Lace bugs on deciduous trees and shrubs
Published in Yard & Garden Brief, October 2002
Lace bugs are pests of a wide variety of trees and shrubs in Minnesota. Their hosts include hackberry, walnut, basswood, white oak, bur oak, willow, chokecherry, hawthorn, amelanchier (serviceberry), cotoneasters, and other ornamentals. Lace bugs are 1/8 to 1/4 inch long, have light colored bodies, and elaborate, ornate, lacy wings that look broad and flat from above (Figure 1).
Lace bugs overwinter as adults on or near their host plant. In the spring, adults fly to newly-expanded leaves where they feed and lay black eggs in small groups. The eggs hatch into wingless young called nymphs. The nymphs are dark brown or black and are sometimes covered with long spines. They feed for approximately three weeks before maturing into the winged adults that lay eggs. Normally there are two generations of lace bugs per year in Minnesota.
Lace bugs feed on the undersides of leaves. They insert needle-like mouthparts into leaf tissue, which causes small white or yellow spots on the surface of the leaves. Heavy feeding can cause striking leaf discoloration and early leaf drop. Other signs of lace bugs are dark, varnish-like excrement and shed skins on the undersides of leaves (Figures 2 & 3). Lace bug feeding damage is most noticeable in mid to late summer as populations increase.
Lace bug feeding often reduces the aesthetic quality of plants. Lace bugs do not normally threaten the health of woody plants; healthy, mature trees and shrubs can tolerate high populations. However, lace bugs can damage trees and shrubs if heavy feeding occurs over several consecutive years, or if the plants have recently been transplanted or stressed.
An abundance of lace bugs one year does not necessarily mean that the next year's population will be high. Generally, lace bugs are not a problem year after year. If lace bugs are a perennial problem, or if you have plants that have been transplanted or stressed recently, begin monitoring efforts early and manage lace bugs before severe damage occurs.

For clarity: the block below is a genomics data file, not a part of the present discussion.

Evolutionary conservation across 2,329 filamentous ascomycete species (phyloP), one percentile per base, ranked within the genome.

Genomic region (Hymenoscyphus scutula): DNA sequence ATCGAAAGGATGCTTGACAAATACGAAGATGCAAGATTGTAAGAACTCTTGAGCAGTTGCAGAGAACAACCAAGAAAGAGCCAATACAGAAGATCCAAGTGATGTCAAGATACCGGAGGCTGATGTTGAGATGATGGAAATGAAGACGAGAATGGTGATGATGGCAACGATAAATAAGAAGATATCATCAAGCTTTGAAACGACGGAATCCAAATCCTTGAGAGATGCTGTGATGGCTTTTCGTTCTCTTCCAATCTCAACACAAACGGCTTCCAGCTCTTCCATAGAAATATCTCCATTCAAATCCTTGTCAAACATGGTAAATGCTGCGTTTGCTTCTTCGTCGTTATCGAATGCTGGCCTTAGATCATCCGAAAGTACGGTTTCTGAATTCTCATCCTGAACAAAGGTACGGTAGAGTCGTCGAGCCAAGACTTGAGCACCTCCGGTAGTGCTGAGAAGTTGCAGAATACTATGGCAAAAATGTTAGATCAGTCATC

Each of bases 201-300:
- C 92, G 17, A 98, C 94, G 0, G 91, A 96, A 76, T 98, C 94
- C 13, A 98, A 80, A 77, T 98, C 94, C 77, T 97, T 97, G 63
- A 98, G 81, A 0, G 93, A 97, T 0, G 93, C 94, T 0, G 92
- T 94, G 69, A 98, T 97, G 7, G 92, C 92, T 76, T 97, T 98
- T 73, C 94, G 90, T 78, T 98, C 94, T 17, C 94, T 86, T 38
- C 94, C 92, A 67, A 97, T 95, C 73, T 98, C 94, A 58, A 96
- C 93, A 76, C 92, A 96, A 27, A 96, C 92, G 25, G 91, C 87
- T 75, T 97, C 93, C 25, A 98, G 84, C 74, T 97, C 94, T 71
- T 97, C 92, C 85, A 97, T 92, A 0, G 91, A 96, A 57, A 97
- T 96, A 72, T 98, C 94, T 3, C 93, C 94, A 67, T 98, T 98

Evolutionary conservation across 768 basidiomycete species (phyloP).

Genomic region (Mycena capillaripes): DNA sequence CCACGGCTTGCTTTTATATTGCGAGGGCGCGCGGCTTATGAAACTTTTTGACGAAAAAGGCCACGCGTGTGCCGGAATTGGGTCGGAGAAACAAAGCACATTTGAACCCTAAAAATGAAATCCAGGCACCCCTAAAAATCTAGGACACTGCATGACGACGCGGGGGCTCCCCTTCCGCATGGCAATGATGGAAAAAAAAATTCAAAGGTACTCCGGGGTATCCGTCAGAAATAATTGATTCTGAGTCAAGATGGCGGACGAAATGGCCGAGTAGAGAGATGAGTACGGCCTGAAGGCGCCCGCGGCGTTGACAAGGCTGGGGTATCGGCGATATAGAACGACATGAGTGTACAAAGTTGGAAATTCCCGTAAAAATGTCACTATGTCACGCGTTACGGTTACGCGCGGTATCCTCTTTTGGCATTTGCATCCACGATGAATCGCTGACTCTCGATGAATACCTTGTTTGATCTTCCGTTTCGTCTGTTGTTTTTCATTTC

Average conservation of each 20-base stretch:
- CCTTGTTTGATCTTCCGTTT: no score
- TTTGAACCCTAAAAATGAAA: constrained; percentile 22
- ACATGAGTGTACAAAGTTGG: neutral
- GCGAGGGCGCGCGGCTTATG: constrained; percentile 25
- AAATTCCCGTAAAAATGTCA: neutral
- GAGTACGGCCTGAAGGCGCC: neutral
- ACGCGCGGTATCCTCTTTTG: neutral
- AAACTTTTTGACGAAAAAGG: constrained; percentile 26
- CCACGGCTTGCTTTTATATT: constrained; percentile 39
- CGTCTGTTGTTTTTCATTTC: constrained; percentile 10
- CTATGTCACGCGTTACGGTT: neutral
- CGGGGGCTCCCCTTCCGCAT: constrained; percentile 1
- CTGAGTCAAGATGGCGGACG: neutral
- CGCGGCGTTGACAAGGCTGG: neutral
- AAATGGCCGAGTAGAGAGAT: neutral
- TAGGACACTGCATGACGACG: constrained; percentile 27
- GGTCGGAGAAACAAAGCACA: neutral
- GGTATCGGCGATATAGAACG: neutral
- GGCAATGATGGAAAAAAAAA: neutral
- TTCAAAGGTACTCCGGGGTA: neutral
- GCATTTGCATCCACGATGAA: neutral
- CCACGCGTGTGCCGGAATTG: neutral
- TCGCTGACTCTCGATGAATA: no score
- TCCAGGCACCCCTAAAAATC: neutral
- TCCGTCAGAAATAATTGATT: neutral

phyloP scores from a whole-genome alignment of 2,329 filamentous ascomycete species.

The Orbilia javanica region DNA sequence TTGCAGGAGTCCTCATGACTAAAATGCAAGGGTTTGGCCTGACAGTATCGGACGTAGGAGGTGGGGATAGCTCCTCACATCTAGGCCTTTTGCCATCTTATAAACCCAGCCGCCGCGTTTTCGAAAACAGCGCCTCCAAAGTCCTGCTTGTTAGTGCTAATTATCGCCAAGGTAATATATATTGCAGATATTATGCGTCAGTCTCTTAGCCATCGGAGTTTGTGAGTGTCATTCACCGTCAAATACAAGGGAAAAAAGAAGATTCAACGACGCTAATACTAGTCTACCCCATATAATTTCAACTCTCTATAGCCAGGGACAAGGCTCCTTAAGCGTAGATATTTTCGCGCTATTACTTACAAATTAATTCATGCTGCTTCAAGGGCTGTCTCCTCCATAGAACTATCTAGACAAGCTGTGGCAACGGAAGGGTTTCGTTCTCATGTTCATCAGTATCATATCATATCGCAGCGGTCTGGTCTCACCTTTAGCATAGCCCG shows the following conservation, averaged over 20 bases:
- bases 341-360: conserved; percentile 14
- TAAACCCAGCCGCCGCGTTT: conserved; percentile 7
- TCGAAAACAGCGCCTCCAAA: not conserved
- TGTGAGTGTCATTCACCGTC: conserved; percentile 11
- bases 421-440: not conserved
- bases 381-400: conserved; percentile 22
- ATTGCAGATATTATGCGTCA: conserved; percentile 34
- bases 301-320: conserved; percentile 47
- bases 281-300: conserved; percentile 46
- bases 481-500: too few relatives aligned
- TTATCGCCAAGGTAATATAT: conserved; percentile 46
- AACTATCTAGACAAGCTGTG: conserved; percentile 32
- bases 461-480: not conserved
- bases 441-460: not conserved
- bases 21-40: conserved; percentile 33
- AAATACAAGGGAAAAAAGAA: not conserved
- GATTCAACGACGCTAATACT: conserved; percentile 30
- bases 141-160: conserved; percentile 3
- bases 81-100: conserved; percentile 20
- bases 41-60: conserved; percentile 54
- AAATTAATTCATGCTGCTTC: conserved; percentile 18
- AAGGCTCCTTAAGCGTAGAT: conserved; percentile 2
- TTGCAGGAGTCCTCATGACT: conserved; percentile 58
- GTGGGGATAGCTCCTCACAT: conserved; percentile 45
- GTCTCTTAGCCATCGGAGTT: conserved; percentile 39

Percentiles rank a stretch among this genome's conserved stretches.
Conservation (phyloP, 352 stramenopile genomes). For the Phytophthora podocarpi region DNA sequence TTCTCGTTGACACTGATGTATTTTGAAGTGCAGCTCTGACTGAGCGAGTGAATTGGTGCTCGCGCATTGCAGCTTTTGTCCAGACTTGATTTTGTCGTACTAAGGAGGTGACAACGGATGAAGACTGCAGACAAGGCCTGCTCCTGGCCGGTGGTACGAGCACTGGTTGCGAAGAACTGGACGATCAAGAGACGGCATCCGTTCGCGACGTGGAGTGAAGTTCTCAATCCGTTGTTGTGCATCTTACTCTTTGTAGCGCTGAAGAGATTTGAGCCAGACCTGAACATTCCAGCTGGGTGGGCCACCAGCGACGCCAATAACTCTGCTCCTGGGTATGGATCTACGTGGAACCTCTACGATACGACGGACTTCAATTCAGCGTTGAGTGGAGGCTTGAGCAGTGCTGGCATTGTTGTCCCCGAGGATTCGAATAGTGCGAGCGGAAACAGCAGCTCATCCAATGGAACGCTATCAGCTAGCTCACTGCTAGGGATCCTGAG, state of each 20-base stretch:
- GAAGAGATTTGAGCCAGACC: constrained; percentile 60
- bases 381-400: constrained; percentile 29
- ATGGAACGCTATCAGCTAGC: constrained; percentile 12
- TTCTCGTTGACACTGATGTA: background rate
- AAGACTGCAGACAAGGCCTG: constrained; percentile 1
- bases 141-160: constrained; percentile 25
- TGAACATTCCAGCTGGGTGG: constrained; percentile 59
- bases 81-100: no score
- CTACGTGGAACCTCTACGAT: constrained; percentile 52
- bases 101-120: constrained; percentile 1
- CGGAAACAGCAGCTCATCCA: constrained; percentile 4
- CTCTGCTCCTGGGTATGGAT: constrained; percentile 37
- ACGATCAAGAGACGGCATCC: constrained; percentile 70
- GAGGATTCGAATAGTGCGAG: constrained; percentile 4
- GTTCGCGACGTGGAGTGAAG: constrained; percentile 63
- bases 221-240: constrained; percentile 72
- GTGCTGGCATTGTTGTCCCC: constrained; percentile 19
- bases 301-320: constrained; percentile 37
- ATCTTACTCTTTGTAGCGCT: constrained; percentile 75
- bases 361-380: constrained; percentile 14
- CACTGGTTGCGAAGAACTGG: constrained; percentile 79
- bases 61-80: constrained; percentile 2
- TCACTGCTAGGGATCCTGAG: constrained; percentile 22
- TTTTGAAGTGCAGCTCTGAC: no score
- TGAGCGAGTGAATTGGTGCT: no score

Tolerate lace bugs when possible. Natural enemies, such as lady beetles, green lacewings, and other predators help keep lace bugs in check. When natural enemies are present, lace bugs generally cause little damage to the plant.
A high-pressure water spray from a garden hose is an option for managing lace bug nymphs on small plants. The water spray acts much like a heavy rain, knocking nymphs off the plant. Since nymphs can not fly back to the plant, they are less likely to survive. Direct the spray at the undersides of the leaves where most lace bugs are found.
Insecticides can be effective in reducing numbers of lace bugs on plants. Use insecticides judiciously, as they kill natural enemies as well as lace bugs, and can make lace bug problems worse. Avoid spraying broad-spectrum insecticides (i.e., acephate, carbaryl, and chlorpyrifos) when possible to preserve natural enemies for good long-term management.
When using insecticides, good coverage is critical. Be sure to spray the undersides of the leaves where lace bugs are normally found.
It is best to use the least toxic products first. Insecticidal soaps (e.g., Safer's), horticultural oils, and pyrethrins are insecticide products with relatively low toxicity, and are relatively safe for many beneficial insects including natural enemies. Other products to manage lace bugs are cyfluthrin, permethrin, carbaryl (e.g., Sevin), or acephate (e.g., Orthene).
CAUTION: Read all label directions very carefully before purchasing and again before using any insecticide. Information on the label should be used as the final authority.